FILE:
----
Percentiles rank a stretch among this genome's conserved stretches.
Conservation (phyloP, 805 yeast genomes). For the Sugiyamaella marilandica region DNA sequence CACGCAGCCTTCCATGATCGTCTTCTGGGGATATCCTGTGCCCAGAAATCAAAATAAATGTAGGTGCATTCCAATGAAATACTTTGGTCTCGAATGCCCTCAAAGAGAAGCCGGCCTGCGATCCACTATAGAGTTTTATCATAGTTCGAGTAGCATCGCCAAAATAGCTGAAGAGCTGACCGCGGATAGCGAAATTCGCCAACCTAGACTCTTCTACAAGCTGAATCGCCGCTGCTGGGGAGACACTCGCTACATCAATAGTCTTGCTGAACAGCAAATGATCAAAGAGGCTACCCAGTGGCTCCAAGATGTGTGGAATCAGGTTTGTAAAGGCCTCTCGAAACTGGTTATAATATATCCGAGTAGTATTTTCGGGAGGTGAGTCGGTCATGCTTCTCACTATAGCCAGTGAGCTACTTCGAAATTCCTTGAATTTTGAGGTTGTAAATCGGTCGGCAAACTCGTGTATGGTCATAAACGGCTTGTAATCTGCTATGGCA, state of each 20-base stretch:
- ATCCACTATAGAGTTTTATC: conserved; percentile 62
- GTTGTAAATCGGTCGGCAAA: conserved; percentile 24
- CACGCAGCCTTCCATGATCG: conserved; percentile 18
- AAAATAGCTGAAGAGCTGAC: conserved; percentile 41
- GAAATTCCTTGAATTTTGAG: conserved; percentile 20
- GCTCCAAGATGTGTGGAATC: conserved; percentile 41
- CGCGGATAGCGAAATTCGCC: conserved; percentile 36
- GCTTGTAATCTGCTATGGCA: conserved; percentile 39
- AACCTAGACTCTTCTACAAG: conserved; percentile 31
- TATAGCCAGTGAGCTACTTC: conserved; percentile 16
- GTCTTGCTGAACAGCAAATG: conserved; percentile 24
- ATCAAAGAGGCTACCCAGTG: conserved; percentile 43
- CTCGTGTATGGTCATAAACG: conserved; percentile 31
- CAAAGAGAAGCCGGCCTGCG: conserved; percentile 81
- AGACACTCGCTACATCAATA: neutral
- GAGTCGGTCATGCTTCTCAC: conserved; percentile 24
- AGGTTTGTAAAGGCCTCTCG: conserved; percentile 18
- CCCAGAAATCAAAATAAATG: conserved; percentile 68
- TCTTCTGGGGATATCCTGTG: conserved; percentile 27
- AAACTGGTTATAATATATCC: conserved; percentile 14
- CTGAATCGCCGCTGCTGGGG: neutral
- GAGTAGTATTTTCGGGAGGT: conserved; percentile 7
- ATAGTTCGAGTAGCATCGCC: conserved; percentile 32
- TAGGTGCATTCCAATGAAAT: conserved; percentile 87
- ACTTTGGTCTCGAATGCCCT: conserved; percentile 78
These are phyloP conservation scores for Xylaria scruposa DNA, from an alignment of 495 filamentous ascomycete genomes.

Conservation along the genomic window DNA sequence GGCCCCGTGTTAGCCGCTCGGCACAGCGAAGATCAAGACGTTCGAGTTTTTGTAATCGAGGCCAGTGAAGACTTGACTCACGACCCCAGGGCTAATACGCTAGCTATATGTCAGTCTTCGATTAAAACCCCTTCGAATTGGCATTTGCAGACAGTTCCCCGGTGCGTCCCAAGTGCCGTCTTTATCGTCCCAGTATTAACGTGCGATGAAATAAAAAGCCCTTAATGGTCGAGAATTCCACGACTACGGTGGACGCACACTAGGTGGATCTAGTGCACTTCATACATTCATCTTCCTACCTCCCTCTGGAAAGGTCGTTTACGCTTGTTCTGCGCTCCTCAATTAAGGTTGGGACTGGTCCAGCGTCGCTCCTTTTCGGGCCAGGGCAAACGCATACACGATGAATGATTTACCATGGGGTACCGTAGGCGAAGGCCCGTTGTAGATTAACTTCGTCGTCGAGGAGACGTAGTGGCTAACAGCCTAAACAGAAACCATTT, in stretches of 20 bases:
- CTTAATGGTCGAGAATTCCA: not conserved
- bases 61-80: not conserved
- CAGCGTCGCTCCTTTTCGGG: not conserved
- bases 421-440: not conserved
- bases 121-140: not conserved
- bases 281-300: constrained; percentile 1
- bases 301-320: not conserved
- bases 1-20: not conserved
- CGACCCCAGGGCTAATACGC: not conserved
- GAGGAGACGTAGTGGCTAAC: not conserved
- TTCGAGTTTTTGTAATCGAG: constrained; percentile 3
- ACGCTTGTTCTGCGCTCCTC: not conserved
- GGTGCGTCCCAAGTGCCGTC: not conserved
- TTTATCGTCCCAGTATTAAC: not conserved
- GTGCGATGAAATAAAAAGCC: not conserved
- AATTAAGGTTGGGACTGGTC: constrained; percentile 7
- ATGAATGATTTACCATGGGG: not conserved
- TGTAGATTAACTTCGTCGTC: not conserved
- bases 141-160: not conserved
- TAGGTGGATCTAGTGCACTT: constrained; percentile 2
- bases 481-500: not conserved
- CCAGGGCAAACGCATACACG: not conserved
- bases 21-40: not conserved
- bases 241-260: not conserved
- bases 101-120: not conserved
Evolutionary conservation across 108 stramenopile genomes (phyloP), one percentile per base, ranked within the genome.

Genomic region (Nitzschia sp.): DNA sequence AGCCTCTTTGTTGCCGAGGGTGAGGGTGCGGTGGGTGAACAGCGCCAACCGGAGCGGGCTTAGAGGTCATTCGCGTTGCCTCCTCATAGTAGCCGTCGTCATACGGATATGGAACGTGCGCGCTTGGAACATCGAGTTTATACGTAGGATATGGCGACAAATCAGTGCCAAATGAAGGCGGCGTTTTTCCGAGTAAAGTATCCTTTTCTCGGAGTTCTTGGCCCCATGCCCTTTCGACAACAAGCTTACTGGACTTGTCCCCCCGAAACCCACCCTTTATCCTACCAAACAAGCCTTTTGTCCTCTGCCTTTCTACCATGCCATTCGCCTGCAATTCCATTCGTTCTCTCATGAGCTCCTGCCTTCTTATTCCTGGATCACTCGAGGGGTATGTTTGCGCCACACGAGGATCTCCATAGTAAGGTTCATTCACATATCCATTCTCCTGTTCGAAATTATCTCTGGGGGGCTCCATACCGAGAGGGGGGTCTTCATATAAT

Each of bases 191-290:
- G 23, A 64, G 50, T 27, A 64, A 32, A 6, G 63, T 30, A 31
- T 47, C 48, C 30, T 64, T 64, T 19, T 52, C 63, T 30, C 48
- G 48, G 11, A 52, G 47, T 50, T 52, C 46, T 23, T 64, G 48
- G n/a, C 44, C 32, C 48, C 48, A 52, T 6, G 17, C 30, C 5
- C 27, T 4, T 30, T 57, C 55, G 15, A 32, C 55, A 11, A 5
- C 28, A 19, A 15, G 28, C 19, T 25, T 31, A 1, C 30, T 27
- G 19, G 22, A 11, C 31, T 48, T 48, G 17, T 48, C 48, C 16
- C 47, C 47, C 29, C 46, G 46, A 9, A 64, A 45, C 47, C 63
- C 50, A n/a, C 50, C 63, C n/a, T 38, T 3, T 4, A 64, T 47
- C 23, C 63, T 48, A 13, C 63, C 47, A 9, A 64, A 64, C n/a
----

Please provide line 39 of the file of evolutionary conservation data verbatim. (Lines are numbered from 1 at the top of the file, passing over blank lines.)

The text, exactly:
- GAGGAGACGTAGTGGCTAAC: not conserved